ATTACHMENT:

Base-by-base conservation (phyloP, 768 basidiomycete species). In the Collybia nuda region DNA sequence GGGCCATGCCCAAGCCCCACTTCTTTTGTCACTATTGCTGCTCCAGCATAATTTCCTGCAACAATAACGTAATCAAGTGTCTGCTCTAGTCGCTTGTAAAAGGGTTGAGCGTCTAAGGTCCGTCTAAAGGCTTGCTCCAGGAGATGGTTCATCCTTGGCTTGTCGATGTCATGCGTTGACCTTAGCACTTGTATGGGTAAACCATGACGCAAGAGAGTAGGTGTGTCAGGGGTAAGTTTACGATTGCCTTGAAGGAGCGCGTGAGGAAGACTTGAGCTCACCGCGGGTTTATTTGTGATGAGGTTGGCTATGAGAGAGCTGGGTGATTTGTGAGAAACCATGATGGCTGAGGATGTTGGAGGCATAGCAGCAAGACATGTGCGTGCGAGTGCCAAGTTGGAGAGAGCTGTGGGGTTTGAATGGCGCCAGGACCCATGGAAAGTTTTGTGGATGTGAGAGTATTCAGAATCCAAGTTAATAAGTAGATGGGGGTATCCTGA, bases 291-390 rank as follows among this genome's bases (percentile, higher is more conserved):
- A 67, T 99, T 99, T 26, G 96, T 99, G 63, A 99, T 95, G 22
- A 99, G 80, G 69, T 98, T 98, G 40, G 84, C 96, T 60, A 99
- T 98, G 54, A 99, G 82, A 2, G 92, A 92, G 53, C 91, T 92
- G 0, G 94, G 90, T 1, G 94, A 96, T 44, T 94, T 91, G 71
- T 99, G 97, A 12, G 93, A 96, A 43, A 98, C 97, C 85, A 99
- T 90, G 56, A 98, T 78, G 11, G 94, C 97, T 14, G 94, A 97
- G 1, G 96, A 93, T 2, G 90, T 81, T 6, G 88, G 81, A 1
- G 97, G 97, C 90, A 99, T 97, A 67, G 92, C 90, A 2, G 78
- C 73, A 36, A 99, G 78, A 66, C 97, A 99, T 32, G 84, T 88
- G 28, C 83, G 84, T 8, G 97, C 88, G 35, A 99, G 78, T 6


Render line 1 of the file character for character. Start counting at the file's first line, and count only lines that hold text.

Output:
Base-by-base conservation (phyloP, 768 basidiomycete species). In the Collybia nuda region DNA sequence GGGCCATGCCCAAGCCCCACTTCTTTTGTCACTATTGCTGCTCCAGCATAATTTCCTGCAACAATAACGTAATCAAGTGTCTGCTCTAGTCGCTTGTAAAAGGGTTGAGCGTCTAAGGTCCGTCTAAAGGCTTGCTCCAGGAGATGGTTCATCCTTGGCTTGTCGATGTCATGCGTTGACCTTAGCACTTGTATGGGTAAACCATGACGCAAGAGAGTAGGTGTGTCAGGGGTAAGTTTACGATTGCCTTGAAGGAGCGCGTGAGGAAGACTTGAGCTCACCGCGGGTTTATTTGTGATGAGGTTGGCTATGAGAGAGCTGGGTGATTTGTGAGAAACCATGATGGCTGAGGATGTTGGAGGCATAGCAGCAAGACATGTGCGTGCGAGTGCCAAGTTGGAGAGAGCTGTGGGGTTTGAATGGCGCCAGGACCCATGGAAAGTTTTGTGGATGTGAGAGTATTCAGAATCCAAGTTAATAAGTAGATGGGGGTATCCTGA, bases 291-390 rank as follows among this genome's bases (percentile, higher is more conserved):